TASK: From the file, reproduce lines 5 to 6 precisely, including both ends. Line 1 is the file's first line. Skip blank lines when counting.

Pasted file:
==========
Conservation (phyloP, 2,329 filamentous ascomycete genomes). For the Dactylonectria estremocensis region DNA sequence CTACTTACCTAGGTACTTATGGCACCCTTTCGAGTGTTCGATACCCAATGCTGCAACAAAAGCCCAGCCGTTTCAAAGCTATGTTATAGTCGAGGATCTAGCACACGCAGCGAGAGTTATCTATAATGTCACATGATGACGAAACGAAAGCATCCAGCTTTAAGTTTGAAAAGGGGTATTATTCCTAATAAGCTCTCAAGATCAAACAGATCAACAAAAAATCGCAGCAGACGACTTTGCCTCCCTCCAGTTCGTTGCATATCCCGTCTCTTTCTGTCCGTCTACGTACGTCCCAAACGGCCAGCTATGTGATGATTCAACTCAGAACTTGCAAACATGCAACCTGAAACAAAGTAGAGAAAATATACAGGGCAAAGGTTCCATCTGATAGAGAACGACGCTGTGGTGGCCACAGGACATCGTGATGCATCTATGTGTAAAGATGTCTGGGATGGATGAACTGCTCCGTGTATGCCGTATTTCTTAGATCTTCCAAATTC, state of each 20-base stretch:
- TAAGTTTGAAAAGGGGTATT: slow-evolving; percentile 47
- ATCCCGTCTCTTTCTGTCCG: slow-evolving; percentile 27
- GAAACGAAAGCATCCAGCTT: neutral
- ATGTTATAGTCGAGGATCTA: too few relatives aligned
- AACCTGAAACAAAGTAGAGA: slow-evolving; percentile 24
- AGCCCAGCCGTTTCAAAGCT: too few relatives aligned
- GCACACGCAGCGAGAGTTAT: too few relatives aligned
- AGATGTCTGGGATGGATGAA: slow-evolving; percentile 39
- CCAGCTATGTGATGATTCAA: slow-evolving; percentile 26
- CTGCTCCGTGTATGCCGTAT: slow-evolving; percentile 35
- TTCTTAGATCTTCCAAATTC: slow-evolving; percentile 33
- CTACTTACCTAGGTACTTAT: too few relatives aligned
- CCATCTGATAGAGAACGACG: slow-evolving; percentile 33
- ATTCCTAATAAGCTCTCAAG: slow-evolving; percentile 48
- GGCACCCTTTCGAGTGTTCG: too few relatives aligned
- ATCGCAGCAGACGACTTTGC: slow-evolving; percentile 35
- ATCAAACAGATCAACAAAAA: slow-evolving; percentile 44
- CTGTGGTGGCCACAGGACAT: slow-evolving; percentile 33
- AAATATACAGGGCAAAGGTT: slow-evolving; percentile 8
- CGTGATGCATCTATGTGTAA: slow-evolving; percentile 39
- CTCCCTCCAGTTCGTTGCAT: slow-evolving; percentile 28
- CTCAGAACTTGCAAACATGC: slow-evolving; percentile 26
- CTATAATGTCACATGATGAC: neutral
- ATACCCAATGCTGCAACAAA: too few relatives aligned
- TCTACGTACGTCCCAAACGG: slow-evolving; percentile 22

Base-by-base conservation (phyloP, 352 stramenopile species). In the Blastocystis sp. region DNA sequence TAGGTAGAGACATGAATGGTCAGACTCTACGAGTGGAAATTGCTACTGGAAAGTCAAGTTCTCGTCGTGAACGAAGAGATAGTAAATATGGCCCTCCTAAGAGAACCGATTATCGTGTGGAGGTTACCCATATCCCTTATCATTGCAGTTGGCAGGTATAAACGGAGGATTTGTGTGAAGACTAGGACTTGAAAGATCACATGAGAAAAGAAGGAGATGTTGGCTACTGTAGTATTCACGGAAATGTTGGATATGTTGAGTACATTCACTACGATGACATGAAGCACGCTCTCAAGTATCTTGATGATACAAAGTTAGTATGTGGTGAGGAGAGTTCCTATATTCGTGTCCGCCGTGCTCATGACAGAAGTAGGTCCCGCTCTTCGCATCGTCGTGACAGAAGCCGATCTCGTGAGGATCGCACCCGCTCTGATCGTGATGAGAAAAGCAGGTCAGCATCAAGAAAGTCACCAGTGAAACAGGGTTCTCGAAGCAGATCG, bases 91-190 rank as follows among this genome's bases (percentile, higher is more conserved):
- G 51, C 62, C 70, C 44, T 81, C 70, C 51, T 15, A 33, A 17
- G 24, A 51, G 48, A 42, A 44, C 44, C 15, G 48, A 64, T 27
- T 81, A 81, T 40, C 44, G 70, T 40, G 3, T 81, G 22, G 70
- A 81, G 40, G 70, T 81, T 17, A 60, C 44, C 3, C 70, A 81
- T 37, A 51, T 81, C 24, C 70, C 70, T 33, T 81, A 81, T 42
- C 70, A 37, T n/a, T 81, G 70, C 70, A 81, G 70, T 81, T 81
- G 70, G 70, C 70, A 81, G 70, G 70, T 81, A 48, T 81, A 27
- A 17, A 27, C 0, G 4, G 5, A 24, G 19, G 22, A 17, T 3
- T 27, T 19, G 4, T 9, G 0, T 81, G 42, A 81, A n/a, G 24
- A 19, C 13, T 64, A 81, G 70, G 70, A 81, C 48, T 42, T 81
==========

- ATGTTATAGTCGAGGATCTA: too few relatives aligned
- AACCTGAAACAAAGTAGAGA: slow-evolving; percentile 24